Really, what would be so wicked or bad about the book just not being true"? Obviously this world has oodles of myths and religious belief systems that are affirmed to be false, so what is another wrong belief going to hurt any? :P The book could be an imposter and still be benign and harmless.

Actually, there is also another possibility. The book could be ahistorical and not factual at all, and yet contain all sorts of human wisdom that betters the lives of those who read the book. "The richest man in Babylon" by George Clason isn't a true story about a middleastern merchant, but it helped me to start a life where I dedicated 10% of my income to savings, and now I am almost financially independent (well that and having my own business!)

Link to comment

Really, what would be so wicked or bad about the book just not being true"? Obviously this world has oodles of myths and religious belief systems that are affirmed to be false, so what is another wrong belief going to hurt any? :P The book could be an imposter and still be benign and harmless.

The only thing wicked about the book is if you believe the Bible to be a record of God's dealings with His people, and that Jesus is the Christ and only through him is salvation. Then, anything that would take away from that knowledge, and certainly a false book and a wrong belief would, results in the ruination of some of His children. And that would be wicked and evil.

Link to comment

A question that has nagged at me in my research into the origins of the Book of Mormon, and nags

the more insistently on the view that Joseph Smith was a self-interested fraud, is, â??Whence the

spiritual power of the Book of Mormon?â? There is no question that it possesses this power, and has

deeply impacted, and even transformed, myriad lives.

Whence the spiritual power of the Book of Mormon?

Whence the spiritual power of the Koran?

Whence the spiritual power of the Bhagavad Gita?

Whence the spiritual power of the Diamond Sutra?

I'll say one thing for Mormons -- they are so totally preoccupied with themselves that they are

generally unaware of the true spirituality of other religions. To most Mormons, these things can be

denied by deduction -- rather like a physicist calculating that a dragonfly could never possibly fly.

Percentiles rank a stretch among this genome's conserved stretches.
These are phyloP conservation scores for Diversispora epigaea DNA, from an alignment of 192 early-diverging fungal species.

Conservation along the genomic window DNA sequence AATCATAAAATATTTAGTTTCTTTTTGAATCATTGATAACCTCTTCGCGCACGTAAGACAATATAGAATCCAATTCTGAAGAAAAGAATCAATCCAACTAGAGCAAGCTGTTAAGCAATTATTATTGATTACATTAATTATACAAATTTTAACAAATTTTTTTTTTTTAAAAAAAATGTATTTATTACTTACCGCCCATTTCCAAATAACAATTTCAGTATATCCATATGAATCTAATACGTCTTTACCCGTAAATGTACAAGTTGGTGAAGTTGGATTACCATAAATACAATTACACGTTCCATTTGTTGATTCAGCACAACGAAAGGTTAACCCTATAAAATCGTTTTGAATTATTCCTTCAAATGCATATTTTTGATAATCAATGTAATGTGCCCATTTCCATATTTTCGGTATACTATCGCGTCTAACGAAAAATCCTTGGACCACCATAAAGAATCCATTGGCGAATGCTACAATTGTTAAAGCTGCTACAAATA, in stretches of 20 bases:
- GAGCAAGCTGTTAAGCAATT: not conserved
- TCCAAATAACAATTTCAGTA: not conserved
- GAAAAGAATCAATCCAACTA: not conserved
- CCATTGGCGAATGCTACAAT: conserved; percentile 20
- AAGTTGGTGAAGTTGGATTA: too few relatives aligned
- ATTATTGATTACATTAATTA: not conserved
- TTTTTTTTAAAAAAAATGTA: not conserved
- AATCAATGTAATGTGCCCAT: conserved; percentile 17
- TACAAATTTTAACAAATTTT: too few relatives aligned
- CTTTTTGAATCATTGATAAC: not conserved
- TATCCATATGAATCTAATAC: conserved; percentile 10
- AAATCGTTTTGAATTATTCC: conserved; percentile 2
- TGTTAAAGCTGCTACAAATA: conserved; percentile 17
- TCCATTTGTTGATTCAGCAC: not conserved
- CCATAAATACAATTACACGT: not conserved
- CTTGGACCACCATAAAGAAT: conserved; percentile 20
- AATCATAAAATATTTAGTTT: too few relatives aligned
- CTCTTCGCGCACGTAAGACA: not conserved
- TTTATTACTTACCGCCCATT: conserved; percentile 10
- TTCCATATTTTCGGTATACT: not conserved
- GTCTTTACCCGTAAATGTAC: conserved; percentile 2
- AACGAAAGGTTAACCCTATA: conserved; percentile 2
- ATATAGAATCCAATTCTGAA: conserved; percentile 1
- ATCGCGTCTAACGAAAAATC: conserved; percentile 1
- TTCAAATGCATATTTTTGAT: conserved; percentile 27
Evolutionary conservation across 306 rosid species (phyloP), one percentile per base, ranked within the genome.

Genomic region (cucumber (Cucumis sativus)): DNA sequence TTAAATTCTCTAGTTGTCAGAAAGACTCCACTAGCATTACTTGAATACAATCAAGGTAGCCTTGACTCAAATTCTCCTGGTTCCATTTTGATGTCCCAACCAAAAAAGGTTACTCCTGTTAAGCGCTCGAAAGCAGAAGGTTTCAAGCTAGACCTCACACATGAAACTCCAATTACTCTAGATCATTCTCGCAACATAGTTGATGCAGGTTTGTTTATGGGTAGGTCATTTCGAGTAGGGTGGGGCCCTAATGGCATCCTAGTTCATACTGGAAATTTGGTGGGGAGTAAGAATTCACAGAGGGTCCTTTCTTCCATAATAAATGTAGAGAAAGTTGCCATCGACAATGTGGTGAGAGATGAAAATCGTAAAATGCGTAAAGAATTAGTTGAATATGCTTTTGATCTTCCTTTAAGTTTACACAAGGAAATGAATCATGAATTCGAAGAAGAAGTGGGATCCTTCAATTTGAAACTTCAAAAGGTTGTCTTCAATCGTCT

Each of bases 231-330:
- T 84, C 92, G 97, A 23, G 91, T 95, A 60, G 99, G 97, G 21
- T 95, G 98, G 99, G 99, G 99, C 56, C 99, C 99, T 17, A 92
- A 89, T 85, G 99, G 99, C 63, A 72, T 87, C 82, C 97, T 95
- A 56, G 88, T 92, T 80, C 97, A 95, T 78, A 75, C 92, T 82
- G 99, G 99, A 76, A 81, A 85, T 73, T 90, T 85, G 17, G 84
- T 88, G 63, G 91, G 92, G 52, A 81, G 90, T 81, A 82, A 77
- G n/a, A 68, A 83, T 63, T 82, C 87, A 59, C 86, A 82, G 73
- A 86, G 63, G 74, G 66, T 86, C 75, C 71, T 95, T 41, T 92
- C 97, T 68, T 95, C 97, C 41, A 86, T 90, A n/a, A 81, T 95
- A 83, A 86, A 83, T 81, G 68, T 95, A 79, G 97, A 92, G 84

Any TRANSFORMING power in human words printed on paper comes not from the physical literary

artifact of a "book," but rather from the re-connecting of humanity with the Divine (with or without it).

A counterfeit $100 bill can do wonders -- feed the poor -- shelter the homeless -- give hope to a

discouraged person -- even save a life. All rather wonderful, so long as the fraud remain undetected.

But a bogus banknote is still a counterfeit, despite all of what I just said about its wonderful uses.

Uncle Dale

Link to comment

And bogus bills in circulation in an economy can bring the whole economy down, Uncle Dale. Hmmm. Sounds like a parallel with a bogus work of "scripture."

Link to comment

And bogus bills in circulation in an economy can bring the whole economy down, Uncle Dale.

Hmmm. Sounds like a parallel with a bogus work of "scripture."

So can real bills, if a government prints more of them than an economy can sustain.

Money is nothing. Human trust is something. God's power is everything.

IMHO

UD

Link to comment

A counterfeit $100 bill can do wonders -- feed the poor -- shelter the homeless -- give hope to a

discouraged person -- even save a life. All rather wonderful, so long as the fraud remain undetected.

But a bogus banknote is still a counterfeit, despite all of what I just said about its wonderful uses.

Uncle Dale

Well spoken Dale. Just because I've concluded against the historicity of the BOM doesn't require me to condem the book or it's author as evil. I've made a similar conclusion against the Biblial accounts of Noah, and Adam but that doesn't keep me from enjoying the Pentateuch as a rich religious text.

It's often called the false dilemma or fallacy of the excluded middle. Critics and apologist like such black and white statements because it bolsters their arguement by having a small target.

Phaedrus

Link to comment

I found several subtle flaws in the OP, like the suggestion that the witnesses only saw something covered with a cloth.

And in my opinion, it really doesn't matter if the misrepresentation was deliberate or not.

Any misrepresentation is a distortion of truth, so it prevents some from knowing the truth.

Link to comment

DonBradley:

Excellent article. But I see one flaw in your argument. The claim that the plates were somehow covered by a cloth seems dubious from the testimony of the Eight Witnesses.

"That Joseph Smith, Jun., the translator of this work, has shown unto us the plates of which hath been spoken, which have the appearance of gold; and as many of the leaves as the said Smith has translated we did handle with our hands; and we also saw the engravings thereon, all of which has the appearance of ancient work, and of curious workmanship."